Gold in the lead shot is another introverted poem, swapping perspective to the victim of a pirate. Whilst not particularly stand-out, it serves well a purpose of building atmosphere and highlights that Garrett works best when adopting the voice of a character. Siren, however, is amazing. Perhaps closer in tone to horror than adventure, it’s clever use of dialogue makes it a genuinely chilling read. It’s followed by the equally amazing What God wants. Combining introspection, action, and poetic language, it is an ambitious piece and completely successful in its ambition. The final piece, Splice the mainbrac, is serves an excellent summary and closer alongside being a great poem in it’s own right, returning to address the reader and somehow, in a book about pirates no less, impart sage advice.

The book also includes three (three!) appendices. These are a biography of the pirates mentioned, an explanation of historical terms, and the authors notes on some of the poems. These are all informative and interesting, particularly the biographies, and serve the book well through giving context to poems that already sing beautifully on their own and allowing the reader to avoid an awkward Bing search midread. More chapbooks should contain such appendixes. We will judge all that don’t.

In conclusion,  Deadly, Delicate is an ambitious and unique poetry collection. Whilst some pieces fail to shine the vast majority and have poetic gust in their sales. Taking the perhaps niche theme of female pirates, it is more daring and brave than many other collections and transcends its own restrictions. It doesn’t just represent fantastic pirate poetry; it represents fantastic poetry, period. We highly recomment it as worth a read for both poetry and history buffs as well as serving an excellent primer for those unfamiliar with either subject. Its also recommended for Pirates.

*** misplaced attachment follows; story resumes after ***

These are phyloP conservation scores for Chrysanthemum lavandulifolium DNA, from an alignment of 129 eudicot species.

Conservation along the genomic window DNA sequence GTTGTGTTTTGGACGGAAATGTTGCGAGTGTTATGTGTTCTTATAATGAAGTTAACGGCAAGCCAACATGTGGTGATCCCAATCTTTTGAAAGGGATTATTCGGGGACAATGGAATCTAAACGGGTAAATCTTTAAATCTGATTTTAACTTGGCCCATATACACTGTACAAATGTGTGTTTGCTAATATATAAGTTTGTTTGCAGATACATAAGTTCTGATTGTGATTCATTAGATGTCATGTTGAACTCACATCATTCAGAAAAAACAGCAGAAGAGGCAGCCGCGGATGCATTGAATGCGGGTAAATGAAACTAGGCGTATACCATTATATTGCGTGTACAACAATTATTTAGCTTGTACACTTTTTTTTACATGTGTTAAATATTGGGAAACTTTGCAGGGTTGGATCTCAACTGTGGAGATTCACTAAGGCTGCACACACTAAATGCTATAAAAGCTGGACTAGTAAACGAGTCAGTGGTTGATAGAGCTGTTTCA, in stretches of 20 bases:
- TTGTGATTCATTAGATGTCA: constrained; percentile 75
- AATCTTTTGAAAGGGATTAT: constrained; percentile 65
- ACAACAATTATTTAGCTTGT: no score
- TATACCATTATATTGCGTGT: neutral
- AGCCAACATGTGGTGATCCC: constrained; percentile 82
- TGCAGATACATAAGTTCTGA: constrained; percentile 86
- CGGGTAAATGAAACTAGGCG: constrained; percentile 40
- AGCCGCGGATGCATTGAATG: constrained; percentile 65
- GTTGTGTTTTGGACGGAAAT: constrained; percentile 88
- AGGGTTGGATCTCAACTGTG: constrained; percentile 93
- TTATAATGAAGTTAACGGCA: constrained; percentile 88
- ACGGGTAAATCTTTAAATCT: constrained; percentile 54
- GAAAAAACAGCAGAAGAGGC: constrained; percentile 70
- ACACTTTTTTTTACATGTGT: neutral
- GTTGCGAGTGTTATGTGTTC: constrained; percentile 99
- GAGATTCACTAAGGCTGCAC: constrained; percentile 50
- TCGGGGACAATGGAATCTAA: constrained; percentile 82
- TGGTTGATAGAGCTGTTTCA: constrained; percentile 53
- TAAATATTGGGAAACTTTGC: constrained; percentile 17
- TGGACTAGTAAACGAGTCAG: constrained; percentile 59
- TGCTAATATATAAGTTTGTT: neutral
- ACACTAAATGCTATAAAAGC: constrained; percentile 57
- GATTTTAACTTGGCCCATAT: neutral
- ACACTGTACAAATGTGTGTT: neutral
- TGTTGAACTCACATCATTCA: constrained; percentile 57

Deadly, Delicate is published by Picaroon Poetry You can find out more about the book and buy it here: . Alternatively, we’re organising a raiding party to steal some copies for ourselves and your welcome to join us. It’s a pirates life after all.




The Expected Guest

He is sitting there staring out the window. Nothing ever changes in this unreal
city. Neither the weather nor the scenery. However today, at last, the expected
guest arrives. He is proud. Proud people are easy to manipulate. It is simple to
flatter them into doing exactly what you want them to.

The faded man wants his guest to feel comfortable, relaxed if possible. But the
first thing he asks is what that sound, high in the air, was. That awkward
murmur of lamentation. A crow? A seagull, perhaps?

The city becomes real, afterwards.


Cristina Bresser is a Brazilian writer who is fluent in English, Spanish and French. She graduated from Universidade Federal with a degree in Graphic Design and went on to study Creative Writing at University of Edinburgh in 2016. She has two published books: Torre de Papel (Paper Tower) a short stories anthology released in 2015 and  Quase tudo é risível (Almost Everything is Laughable) a 155 pages novel published in November 2016. Find more of her stuff at